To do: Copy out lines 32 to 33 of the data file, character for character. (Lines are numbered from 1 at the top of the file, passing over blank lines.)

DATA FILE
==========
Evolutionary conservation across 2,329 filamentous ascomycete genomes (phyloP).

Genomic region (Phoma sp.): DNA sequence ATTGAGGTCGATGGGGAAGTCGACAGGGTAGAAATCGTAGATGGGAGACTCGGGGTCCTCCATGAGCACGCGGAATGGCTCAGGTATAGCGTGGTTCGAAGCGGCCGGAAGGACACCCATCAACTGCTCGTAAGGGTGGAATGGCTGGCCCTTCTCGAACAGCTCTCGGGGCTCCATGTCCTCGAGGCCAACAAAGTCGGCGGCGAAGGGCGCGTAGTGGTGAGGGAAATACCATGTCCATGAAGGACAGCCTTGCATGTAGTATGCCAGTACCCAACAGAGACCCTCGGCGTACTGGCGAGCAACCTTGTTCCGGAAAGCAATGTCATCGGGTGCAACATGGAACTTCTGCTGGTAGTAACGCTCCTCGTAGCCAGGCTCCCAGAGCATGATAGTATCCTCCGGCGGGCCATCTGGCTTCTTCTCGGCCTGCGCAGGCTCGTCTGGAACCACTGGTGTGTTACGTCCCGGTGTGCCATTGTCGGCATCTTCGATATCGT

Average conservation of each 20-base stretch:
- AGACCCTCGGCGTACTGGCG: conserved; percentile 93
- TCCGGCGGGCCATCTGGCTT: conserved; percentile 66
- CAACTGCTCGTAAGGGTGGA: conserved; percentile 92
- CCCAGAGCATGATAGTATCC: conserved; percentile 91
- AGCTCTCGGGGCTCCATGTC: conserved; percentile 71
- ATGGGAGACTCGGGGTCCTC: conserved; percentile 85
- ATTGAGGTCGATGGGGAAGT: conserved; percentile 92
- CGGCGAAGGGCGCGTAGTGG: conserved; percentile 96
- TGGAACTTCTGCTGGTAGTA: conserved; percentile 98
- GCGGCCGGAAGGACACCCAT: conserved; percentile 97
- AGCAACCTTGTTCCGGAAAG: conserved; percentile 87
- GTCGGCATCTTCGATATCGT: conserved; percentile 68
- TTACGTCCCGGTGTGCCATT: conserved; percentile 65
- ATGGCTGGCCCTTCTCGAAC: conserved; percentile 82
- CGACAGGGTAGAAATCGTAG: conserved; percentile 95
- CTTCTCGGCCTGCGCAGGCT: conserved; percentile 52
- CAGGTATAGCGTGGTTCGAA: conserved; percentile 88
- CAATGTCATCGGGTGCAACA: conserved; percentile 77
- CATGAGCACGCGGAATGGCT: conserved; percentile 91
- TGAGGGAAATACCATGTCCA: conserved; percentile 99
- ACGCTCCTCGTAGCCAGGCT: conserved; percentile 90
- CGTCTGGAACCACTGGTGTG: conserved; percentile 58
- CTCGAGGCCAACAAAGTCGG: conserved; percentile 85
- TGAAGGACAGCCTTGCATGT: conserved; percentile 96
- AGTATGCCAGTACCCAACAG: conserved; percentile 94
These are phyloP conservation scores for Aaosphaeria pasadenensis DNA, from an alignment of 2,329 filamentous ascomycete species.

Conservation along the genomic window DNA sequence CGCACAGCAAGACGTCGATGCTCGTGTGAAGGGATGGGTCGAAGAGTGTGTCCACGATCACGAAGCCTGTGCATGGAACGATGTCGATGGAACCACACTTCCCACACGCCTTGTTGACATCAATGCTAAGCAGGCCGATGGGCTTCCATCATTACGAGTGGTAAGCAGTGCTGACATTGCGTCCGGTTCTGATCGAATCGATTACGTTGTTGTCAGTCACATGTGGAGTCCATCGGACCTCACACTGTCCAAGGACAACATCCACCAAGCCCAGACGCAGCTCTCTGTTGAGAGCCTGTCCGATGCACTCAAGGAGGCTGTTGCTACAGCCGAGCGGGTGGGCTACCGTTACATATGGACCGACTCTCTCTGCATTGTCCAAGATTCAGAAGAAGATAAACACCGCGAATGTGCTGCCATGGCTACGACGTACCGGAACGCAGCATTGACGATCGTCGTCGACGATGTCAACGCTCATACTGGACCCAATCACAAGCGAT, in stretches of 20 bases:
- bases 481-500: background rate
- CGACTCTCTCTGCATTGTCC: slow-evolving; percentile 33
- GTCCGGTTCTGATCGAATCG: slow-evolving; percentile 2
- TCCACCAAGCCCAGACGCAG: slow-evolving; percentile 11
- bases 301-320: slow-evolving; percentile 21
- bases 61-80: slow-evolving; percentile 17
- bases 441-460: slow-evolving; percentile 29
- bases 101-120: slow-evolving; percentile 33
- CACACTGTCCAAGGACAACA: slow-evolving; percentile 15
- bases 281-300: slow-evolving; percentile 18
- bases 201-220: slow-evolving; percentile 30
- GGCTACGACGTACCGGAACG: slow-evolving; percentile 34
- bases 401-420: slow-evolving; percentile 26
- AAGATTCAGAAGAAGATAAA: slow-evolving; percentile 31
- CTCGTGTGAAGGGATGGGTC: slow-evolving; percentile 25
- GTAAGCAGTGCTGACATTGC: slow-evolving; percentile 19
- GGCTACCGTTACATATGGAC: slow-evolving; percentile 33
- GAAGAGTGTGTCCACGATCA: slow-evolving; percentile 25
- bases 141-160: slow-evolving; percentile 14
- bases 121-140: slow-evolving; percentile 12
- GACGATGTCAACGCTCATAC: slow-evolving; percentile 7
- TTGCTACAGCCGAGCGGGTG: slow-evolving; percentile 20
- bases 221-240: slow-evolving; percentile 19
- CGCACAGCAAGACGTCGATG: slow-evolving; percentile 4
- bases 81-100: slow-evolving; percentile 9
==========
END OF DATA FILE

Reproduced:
- CGACTCTCTCTGCATTGTCC: slow-evolving; percentile 33
- GTCCGGTTCTGATCGAATCG: slow-evolving; percentile 2